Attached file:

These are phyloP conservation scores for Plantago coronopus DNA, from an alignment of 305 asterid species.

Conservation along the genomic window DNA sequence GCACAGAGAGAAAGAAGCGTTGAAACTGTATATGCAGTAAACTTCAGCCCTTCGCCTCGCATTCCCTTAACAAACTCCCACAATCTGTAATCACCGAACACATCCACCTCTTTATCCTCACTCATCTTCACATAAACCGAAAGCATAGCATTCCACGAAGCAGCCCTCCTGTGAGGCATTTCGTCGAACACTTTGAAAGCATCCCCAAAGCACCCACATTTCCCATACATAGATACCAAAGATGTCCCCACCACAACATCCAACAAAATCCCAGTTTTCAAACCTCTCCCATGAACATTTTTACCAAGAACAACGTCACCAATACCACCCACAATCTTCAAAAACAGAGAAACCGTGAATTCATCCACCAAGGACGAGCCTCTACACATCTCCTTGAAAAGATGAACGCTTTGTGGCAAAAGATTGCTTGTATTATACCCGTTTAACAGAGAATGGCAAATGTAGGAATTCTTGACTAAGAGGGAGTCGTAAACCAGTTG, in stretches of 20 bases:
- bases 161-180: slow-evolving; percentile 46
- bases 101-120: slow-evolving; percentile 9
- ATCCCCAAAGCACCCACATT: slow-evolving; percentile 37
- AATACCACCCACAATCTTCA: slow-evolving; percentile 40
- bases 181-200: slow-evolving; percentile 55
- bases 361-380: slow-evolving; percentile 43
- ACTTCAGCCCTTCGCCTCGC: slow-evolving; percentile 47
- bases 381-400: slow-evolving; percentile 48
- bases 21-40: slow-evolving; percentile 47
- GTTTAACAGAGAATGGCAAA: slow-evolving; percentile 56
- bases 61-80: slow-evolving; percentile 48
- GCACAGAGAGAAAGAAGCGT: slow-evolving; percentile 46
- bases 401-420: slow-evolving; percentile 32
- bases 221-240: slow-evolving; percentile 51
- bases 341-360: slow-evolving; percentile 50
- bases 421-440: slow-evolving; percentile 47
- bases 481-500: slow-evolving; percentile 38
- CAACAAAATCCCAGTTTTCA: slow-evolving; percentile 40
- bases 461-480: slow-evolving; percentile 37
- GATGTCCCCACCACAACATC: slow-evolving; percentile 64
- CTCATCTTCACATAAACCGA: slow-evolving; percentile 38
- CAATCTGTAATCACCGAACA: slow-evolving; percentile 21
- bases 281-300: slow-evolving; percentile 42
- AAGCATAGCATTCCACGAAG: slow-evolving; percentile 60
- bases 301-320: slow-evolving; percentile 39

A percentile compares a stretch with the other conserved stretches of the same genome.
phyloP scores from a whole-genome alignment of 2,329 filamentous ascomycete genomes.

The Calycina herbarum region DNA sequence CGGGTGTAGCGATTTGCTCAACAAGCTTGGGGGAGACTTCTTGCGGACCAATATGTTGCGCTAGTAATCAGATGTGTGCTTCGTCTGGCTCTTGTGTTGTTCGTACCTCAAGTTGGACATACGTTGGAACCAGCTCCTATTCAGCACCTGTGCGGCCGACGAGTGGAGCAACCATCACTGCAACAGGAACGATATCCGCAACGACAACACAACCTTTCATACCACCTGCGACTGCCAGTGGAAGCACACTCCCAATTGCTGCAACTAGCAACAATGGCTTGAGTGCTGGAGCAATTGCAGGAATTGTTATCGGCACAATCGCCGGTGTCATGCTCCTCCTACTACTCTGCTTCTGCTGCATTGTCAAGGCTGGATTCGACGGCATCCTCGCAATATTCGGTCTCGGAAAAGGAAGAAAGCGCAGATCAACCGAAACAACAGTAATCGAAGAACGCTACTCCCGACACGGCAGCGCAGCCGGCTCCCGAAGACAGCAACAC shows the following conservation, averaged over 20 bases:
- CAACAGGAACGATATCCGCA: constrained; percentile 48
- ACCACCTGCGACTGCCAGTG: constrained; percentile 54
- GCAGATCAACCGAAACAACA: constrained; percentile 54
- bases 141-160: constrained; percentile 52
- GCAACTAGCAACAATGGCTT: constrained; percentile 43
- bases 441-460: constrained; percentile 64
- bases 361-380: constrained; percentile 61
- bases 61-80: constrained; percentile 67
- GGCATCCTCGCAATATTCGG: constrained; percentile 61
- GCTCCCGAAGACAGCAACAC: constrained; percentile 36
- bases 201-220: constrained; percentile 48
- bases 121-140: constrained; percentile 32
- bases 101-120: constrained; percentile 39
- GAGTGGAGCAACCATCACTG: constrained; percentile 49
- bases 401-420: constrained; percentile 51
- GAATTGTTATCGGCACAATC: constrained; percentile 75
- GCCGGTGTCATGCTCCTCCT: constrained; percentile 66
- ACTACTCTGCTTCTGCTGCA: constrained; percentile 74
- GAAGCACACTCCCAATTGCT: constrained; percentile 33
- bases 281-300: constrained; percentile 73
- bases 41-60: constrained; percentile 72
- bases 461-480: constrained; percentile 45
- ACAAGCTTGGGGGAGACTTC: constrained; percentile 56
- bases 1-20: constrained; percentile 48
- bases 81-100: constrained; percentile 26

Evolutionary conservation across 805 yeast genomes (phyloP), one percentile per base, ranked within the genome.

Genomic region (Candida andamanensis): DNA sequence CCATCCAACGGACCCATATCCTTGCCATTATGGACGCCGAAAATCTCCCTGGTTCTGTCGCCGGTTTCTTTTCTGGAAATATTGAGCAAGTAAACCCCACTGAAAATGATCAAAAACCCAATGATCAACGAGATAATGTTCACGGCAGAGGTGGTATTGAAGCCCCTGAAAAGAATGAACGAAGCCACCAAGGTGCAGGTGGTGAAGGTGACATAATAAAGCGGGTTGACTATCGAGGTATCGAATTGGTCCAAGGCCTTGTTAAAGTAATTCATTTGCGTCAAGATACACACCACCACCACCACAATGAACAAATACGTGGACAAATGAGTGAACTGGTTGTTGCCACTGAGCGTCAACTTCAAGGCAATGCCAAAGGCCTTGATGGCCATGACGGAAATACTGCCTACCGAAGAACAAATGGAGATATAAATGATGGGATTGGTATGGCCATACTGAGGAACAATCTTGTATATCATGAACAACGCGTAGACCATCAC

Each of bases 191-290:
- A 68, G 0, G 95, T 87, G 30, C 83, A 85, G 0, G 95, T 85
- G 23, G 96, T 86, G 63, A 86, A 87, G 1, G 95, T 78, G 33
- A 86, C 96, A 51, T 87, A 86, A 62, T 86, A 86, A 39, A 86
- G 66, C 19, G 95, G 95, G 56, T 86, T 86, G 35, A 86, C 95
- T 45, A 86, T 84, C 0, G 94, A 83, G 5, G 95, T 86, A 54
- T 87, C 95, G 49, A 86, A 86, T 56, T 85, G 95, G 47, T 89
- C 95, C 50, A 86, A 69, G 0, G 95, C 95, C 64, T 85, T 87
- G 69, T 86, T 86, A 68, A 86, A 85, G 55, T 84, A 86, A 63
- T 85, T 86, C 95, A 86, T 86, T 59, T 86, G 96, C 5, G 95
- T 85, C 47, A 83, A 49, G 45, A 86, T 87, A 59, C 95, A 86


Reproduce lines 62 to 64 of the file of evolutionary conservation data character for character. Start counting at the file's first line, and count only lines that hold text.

- G 66, C 19, G 95, G 95, G 56, T 86, T 86, G 35, A 86, C 95
- T 45, A 86, T 84, C 0, G 94, A 83, G 5, G 95, T 86, A 54
- T 87, C 95, G 49, A 86, A 86, T 56, T 85, G 95, G 47, T 89